William Eggleston (self-portrait), early 1970s
What was Michael Almereyda looking for as he went through four decades of work by the fine-art photographer and Memphian William Eggleston?
Film and TV director, screenwriter, and documentarian Michael Almereyda was looking at the 35,000 digital scans of Eggleston's work inside the Eggleston Artistic Trust in Memphis. What didn't he (and we) already know of Eggleston's landmark work — from his breakthrough exhibit at the Museum of Modern Art in 1976 to his recent retrospective organized by the Whitney Museum of American Art, a show titled "William Eggleston: Democratic Camera, Photographs and Video, 1961-2008," a show that is still on tour?
He [Almereyda] was drawn to images that offered an "offhand intimacy," the "emotional temperature" "at once tender and aloof."
Almereyda writes in For Now, a book of 88 heretofore unseen color plates by Eggleston published by Twin Palms, that he was looking for "images carrying narrative implications, traces of a story that might exist . . . just outside the picture frame." He was looking at people, many of them Eggleston's blood relatives, including his wife, Rosa, and their three children. He was drawn to images that offered an "offhand intimacy," the "emotional temperature" that is "at once tender and aloof."
He saw, in addition to those closest to Eggleston, the commonest of sights: a depopulated parking lot, a hardware store's pegboard, a neon-red ceiling, a faded sign reading, "Hey Look!" What he saw, again in Almereyda's words, was "the mundane, the makeshift, all the fragmentary raw proofs of civilization as a perishable human construction."
And he saw in the portrait that opens For Now an image of a woman coming apart at the seams. The photograph is untitled, as all the images here are untitled, but a wrinkled kitchen poster reading "BLUES" is just out of focus behind and to the left of the woman's face. And for the identity of that woman, we find in the list of plates that she is Leigh Haizlip. The location: Memphis. The year: sometime in the 2000s. What are the "narrative implications" here? The story that "might exist"? Almereyda in his afterword to the book doesn't venture a guess. Let the image do its work.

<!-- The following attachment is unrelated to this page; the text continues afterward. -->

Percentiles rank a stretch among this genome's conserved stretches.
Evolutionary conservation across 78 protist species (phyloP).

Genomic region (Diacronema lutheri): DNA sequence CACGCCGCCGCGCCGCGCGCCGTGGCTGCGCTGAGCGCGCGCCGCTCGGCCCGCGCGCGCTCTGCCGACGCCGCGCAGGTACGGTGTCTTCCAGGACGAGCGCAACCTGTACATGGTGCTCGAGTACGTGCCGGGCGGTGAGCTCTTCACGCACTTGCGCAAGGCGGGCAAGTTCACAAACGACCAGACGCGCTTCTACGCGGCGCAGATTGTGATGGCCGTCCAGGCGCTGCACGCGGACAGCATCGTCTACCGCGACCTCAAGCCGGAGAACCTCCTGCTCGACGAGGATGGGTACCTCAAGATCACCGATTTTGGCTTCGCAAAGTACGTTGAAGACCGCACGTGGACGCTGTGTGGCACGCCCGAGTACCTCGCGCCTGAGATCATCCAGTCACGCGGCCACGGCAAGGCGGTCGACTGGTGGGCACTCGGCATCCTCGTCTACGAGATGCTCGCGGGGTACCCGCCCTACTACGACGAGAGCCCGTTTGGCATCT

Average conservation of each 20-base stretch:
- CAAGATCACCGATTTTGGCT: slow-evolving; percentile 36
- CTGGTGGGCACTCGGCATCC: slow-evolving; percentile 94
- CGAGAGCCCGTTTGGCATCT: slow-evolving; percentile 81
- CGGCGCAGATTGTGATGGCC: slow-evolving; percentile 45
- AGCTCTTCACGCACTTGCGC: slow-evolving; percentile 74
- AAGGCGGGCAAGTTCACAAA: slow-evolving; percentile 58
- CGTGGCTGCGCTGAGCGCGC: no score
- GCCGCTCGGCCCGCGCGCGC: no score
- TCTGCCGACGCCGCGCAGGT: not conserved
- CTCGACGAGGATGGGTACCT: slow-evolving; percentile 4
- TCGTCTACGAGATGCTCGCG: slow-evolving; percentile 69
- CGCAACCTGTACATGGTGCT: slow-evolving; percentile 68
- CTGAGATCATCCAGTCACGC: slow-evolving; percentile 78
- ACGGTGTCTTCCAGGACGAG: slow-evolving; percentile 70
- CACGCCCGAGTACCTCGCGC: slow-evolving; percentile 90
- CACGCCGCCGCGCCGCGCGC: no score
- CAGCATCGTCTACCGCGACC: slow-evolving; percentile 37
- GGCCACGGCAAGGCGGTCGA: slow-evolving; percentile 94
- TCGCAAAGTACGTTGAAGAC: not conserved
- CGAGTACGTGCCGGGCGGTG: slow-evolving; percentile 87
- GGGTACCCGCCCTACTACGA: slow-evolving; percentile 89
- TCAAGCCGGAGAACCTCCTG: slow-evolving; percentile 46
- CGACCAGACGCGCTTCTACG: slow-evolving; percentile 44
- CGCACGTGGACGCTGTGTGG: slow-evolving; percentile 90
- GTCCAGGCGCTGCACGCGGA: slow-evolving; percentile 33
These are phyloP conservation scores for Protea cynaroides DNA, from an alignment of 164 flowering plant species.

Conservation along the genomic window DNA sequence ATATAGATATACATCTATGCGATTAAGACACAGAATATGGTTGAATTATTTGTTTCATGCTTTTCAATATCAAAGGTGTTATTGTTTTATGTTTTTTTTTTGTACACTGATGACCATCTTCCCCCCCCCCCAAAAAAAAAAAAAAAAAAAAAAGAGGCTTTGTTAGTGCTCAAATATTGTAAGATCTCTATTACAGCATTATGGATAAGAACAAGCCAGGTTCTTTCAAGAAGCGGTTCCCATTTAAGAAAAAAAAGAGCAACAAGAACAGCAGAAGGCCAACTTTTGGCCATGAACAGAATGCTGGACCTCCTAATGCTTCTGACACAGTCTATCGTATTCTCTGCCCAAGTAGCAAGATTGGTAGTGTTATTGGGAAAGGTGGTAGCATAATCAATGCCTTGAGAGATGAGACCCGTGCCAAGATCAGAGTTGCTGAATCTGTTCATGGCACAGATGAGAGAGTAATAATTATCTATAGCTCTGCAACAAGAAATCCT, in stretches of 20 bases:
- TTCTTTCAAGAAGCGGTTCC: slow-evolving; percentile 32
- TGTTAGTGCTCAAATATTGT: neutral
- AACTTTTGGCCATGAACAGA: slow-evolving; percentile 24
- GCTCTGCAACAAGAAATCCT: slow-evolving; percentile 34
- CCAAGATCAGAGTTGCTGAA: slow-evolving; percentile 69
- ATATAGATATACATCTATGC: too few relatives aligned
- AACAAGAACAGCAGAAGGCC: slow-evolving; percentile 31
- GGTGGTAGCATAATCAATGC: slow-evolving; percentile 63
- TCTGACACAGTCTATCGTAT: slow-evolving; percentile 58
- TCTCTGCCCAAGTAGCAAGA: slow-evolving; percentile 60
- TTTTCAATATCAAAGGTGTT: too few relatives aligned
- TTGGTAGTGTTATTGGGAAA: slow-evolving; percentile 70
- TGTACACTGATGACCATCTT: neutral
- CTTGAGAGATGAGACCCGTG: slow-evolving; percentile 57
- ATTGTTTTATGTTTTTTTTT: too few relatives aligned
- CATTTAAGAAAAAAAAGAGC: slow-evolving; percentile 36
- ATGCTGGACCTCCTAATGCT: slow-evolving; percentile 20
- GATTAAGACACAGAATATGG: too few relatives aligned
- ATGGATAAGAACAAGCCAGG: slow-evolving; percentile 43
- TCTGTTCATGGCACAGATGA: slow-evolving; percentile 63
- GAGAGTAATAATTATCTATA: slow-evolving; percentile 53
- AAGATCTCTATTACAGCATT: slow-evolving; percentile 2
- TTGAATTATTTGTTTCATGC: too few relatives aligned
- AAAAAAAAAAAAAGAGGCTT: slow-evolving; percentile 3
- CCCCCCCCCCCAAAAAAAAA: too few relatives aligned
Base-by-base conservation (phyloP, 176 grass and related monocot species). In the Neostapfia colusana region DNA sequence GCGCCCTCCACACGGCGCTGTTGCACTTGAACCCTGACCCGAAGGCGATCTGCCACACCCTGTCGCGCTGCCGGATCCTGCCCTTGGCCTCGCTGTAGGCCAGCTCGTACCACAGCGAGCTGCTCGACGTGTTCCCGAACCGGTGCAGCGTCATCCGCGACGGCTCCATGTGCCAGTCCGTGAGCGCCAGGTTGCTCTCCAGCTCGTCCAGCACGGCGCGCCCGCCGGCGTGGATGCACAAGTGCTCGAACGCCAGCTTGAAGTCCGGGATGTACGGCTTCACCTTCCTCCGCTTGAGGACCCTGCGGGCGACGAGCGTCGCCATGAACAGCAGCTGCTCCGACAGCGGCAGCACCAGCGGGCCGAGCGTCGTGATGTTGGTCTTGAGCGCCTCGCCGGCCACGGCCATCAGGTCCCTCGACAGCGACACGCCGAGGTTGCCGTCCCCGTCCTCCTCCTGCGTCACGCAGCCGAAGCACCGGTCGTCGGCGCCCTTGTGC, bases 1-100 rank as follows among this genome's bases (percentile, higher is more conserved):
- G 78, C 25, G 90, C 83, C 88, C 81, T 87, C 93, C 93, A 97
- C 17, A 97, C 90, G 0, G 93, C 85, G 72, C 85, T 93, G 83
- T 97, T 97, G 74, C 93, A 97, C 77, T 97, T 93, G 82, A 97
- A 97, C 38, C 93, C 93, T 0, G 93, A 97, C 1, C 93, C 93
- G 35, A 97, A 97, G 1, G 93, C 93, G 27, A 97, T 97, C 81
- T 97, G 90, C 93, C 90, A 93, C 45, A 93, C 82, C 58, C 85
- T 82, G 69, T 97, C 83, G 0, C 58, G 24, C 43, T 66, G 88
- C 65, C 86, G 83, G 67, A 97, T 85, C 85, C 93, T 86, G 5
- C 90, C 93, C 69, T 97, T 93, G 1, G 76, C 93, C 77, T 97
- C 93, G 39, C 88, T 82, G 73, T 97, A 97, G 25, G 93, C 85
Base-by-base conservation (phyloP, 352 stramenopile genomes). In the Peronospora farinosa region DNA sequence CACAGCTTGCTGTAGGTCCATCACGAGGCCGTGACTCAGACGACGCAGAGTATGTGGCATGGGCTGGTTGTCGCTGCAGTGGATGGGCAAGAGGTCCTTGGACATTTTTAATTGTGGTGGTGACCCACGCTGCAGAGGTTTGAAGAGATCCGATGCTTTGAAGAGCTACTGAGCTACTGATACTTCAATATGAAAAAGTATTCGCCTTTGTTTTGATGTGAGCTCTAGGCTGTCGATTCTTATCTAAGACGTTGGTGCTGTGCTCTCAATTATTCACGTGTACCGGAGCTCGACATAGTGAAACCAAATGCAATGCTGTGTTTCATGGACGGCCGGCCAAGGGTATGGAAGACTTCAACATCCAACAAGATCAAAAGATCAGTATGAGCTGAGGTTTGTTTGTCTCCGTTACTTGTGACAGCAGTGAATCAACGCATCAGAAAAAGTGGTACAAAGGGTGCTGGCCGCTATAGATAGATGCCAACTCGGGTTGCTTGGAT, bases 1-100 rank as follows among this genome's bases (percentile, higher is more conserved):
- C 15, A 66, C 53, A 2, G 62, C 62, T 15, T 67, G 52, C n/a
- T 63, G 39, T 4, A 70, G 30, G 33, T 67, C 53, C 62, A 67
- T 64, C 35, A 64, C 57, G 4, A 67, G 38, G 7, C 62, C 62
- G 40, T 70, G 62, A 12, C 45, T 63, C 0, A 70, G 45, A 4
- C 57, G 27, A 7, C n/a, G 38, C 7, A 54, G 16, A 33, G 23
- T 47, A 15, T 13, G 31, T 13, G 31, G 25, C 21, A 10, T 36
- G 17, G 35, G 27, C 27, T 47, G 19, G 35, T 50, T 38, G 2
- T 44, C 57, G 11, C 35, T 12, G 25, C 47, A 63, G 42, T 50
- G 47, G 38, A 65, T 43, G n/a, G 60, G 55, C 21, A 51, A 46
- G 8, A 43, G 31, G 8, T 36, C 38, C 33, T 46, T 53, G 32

Almereyda also writes that opposed to the photographs included in "William Eggleston: Democratic Camera" he went looking for "the B-sides, the bootlegs, the unreleased tracks" — unseen, unpublished images that here include several of Rosa Eggleston, a fresh-faced Viva (the Warhol "superstar"), musician Ike Turner, cotton merchant Julian Hohenberg, and anonymous locations that only an eagle-eyed Memphian could identify as a car wash on Poplar near Mendenhall and the parking lot of a Zayre store (remember them?) in mid-'60s Midtown.
Besides Almereyda (who made the excellent documentary William Eggleston in the Real World and who wrote an insightful essay for a previous book of Eggleston's work, 5x7), we have, in For Now, contributions from writer/producer Lloyd Fonvielle, journalist Kristine McKenna, cultural critic Greil Marcus, and film critic Amy Taubin. And as they've done with 5x7 and William Eggleston's Stranded in Canton, the production work by Twin Palms here is superb. This publisher knows to leave well enough alone — a picture per page, no accompanying captions — so as not to detract from William Eggleston's overlooked B-sides.
February: It may be still wintry in Memphis, but what better time to sit back and admire some settees and side tables, tea tables and games tables, headboards and sideboards? Especially, that is, when those furnishings are set inside the warm and bright plantation houses of the West Indies — the British West Indies. And that's just what native Memphian and national authority on Caribbean furniture design Michael Connors has done in British West Indies Style (Rizzoli). The book was published last fall, but it's a real pleasure to leaf through its pages now — pages that chart the history of the British presence in the Caribbean and the high-end material culture the English landowners and traders introduced or had reproduced.